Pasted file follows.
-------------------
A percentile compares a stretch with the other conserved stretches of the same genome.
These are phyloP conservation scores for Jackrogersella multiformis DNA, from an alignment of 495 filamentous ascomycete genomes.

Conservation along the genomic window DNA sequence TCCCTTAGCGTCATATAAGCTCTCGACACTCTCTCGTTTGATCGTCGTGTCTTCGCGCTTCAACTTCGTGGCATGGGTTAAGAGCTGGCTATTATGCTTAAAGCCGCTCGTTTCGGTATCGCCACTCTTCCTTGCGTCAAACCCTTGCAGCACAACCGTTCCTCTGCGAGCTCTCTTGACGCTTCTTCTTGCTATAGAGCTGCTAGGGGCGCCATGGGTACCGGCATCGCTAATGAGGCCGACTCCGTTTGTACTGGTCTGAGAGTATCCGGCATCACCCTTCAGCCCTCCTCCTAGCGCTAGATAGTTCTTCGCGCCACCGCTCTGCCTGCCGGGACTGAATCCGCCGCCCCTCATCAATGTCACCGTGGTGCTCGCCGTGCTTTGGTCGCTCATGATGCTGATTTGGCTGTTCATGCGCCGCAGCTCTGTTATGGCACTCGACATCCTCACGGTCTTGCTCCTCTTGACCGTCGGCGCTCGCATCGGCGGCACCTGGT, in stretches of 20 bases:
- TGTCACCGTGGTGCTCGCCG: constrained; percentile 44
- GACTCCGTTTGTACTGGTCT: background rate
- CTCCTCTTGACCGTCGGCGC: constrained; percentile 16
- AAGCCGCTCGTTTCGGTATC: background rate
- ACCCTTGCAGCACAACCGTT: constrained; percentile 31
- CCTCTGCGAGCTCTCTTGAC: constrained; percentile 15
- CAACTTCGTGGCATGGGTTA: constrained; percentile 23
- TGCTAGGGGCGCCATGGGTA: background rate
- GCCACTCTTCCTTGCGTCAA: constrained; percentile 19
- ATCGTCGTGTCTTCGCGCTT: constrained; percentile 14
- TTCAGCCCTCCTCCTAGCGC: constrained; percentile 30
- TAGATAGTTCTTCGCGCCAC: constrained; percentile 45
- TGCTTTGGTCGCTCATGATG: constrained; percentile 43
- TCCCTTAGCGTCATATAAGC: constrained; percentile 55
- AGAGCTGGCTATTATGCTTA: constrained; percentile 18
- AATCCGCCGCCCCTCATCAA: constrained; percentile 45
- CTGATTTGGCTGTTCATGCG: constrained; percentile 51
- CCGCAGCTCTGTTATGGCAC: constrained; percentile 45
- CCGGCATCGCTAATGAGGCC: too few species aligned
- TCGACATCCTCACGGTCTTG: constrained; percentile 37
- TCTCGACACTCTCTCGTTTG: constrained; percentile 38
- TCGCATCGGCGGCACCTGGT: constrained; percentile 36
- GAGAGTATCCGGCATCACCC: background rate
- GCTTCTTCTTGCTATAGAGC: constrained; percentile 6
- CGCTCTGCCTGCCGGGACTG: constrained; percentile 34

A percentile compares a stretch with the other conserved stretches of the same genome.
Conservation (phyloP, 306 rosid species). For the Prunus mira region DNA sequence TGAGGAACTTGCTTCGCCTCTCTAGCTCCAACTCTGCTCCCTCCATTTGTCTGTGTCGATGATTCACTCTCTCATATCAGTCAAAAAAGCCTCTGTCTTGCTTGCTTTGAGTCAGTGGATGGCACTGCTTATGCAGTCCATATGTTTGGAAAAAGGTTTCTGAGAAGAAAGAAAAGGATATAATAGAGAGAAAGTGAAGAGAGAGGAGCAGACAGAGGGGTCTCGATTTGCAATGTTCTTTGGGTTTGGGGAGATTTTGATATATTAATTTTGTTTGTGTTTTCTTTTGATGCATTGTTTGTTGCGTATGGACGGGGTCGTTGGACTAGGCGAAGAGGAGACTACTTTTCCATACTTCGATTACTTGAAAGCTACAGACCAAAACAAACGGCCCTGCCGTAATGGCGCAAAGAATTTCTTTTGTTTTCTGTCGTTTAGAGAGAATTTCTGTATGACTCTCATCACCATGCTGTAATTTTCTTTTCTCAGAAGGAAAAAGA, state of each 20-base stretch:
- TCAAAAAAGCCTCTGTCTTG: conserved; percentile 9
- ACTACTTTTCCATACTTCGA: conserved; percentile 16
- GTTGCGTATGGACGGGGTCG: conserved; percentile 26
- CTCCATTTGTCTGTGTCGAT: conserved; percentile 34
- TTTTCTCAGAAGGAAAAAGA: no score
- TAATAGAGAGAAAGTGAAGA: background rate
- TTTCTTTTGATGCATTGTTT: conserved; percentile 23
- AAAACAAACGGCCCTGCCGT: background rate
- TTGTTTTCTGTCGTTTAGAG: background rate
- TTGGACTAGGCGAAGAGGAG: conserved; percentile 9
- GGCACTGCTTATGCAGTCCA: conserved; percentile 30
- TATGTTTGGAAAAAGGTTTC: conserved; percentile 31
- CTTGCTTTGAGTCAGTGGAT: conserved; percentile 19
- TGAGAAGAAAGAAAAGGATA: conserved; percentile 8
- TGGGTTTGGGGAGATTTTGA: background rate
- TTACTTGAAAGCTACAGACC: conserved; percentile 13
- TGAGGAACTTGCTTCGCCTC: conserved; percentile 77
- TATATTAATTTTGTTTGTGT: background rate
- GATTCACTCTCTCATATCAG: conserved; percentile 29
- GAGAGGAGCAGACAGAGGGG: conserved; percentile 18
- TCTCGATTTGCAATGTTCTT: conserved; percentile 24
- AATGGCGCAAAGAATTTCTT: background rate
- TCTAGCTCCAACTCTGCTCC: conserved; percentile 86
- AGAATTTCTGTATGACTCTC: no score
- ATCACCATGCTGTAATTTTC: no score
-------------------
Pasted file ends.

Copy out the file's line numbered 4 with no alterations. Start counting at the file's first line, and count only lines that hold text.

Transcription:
- TGTCACCGTGGTGCTCGCCG: constrained; percentile 44